In this high-tech 21st Century, the Electoral College can seem like an old, unnecessary throwback to an earlier, simpler time. But electorally, we are only slightly different now than in those simpler times. This system was designed from the beginning to remind us of the diverse complexity of our country and its citizenry. We are more than just one aggregate number; we are more than just the loudest voice. Rather, we are many versions of shifting pluralities deeply interconnected to, and dependent upon, each other for our overall well-being. Our political representatives need to understand and navigate among these pluralities to build coalitions for action while also respecting those who stand outside those coalitions. We are all the dairy farmer in Vermont, the factory worker in Michigan, the struggling single parent in Baltimore, the cubicle worker in Silicon Valley, the aging fixed-income grandparent in Oklahoma, the forgotten Native-American on the North Dakota reservation. All of these voices need to be heard and responded to. The value of the Electoral College is not measured by whether our choice wins or loses. Rather, it exists to help ensure that each of our voices matters.

©   2016   Randy Bell               www.ThoughtsFromTheMountain.blogspot.com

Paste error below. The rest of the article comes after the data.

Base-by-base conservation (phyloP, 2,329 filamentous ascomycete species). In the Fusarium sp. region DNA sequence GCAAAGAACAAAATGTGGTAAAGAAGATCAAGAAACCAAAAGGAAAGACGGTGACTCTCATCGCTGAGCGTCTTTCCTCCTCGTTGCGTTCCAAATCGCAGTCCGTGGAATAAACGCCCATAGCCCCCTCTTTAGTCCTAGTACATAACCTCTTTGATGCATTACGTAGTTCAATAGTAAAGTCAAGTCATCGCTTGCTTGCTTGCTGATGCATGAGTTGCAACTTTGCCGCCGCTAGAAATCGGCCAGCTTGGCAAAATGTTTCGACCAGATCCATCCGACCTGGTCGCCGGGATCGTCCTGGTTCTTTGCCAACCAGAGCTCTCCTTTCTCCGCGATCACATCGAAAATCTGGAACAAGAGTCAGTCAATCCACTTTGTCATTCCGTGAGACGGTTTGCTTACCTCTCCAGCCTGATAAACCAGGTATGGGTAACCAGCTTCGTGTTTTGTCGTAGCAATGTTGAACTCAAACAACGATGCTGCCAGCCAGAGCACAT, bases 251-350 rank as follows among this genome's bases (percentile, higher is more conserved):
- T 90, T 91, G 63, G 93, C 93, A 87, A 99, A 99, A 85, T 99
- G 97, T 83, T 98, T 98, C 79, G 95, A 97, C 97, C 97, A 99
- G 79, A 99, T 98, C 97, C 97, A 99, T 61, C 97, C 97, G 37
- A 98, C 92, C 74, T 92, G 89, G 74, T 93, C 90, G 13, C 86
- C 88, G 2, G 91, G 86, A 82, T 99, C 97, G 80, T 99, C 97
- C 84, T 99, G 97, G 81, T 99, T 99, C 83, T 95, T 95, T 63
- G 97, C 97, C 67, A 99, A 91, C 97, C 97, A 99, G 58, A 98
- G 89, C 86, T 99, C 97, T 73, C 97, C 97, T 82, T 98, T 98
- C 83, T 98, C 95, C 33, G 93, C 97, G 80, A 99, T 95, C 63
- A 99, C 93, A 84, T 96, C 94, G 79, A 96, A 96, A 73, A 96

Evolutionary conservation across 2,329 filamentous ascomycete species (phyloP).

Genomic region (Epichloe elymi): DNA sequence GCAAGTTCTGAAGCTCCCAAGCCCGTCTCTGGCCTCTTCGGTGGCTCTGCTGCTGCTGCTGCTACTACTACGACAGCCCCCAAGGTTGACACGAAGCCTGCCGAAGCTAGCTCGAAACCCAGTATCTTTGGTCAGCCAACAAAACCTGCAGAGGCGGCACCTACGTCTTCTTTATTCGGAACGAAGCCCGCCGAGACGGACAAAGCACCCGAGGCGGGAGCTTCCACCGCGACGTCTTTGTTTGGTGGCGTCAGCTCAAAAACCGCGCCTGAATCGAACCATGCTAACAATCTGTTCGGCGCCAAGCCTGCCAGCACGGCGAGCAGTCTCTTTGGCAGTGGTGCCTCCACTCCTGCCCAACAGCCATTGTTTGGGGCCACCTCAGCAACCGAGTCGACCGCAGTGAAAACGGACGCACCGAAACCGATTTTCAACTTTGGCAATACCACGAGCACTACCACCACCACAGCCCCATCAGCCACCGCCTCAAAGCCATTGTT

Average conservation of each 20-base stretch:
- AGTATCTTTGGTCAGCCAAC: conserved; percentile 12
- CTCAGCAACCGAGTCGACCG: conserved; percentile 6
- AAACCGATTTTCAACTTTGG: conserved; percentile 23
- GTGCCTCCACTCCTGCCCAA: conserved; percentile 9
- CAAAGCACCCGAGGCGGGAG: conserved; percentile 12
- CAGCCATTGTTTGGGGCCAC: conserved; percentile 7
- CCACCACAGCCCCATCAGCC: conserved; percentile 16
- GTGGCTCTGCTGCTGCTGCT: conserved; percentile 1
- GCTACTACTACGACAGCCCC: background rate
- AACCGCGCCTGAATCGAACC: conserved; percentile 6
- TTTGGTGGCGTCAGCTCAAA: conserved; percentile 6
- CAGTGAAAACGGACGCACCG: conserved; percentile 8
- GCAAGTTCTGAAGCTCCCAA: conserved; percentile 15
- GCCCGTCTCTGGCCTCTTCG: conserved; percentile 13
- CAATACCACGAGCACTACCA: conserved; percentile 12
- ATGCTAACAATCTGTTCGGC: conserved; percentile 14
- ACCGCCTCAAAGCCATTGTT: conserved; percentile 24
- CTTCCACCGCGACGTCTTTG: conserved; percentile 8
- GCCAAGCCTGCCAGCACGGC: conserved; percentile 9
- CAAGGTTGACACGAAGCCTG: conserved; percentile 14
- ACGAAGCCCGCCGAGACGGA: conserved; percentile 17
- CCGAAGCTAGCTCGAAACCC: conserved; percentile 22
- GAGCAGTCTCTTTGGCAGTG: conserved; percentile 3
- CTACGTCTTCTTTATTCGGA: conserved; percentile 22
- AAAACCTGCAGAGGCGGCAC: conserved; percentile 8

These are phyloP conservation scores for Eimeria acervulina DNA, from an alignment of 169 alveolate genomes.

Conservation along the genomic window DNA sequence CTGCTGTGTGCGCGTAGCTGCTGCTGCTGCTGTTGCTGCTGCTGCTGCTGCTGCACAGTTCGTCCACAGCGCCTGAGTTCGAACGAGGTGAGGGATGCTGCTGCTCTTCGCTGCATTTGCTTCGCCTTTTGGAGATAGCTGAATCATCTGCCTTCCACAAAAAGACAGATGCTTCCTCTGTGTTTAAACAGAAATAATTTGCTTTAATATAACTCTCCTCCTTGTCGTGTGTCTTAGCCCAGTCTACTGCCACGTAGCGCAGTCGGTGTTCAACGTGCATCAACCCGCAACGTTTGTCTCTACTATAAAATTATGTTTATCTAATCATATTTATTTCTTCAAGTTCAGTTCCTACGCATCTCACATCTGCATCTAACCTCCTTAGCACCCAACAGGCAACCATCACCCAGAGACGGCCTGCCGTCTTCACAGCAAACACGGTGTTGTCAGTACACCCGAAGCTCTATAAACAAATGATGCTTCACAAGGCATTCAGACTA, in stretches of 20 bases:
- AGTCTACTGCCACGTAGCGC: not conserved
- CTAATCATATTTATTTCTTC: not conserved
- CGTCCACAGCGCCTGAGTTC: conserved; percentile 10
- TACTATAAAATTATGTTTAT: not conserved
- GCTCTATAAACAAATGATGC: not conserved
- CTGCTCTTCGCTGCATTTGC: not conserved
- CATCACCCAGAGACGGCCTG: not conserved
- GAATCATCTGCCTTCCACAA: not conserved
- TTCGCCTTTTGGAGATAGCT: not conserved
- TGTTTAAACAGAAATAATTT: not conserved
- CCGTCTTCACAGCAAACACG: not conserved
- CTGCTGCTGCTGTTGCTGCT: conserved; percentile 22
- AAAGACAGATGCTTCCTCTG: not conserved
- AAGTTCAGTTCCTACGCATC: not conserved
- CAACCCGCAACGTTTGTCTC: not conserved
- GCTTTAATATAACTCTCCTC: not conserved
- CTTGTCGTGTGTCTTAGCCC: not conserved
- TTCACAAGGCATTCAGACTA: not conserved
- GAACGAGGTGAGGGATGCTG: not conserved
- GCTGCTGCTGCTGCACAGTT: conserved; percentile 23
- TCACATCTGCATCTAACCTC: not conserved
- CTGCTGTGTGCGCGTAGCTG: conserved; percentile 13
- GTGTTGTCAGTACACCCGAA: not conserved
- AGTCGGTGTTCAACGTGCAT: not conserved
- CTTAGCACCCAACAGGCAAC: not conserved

Monday, November 14, 2016

Bodies Alongside The Campaign Highway

Election 2016 has come and gone. Decisions have been made. Winners and losers in each race have been anointed. Over the course of this too-long and nightmarish election season, many casualties were left behind long before November 8th arrived. Casualties of people, institutions, and concepts. It is important to not forget those who the campaign defamed, and the meaning of their dispatch, for therein lies much for reflection and learning in the coming times.

In the presidential campaign, many people had their reputations and character unduly damaged by the campaign rhetoric and tactics employed, rather than by debates of issues. The field started with 17 Republicans and five Democrats. The Democratic field was quickly winnowed to three, and then two, by the lack of qualifications and substance of three wanna-be’s. What proceeded as genuine debates of ideas went to assaults of personality when the race became competitive. The wounds were lasting when it came time for the general election.

On the Republican side, the large field included several wanna-be’s, several stale old faces trying to reclaim relevance, leaving around half the field with substantive candidacies but of mixed qualifications. They were, each in turn, chewed up and banished to the sidelines not because of their ideas or their potential strengths and weaknesses as a political leader, but by unrelenting assaults on their character, being painted with insulting nicknames, or by simply being outshouted for media attention due to a swirl of outrageous and negative statements that defied a response. Negative statements were directed to vast segments of American society, without apology or defense. All of these actions continued through to the general election, creating an unworkable environment for conducting an effective political discourse. Most all of it came from one source – the eventual winner of the nomination and election. Some good people were left deeply scarred from it all, and the American public learned little about alternatives for their future.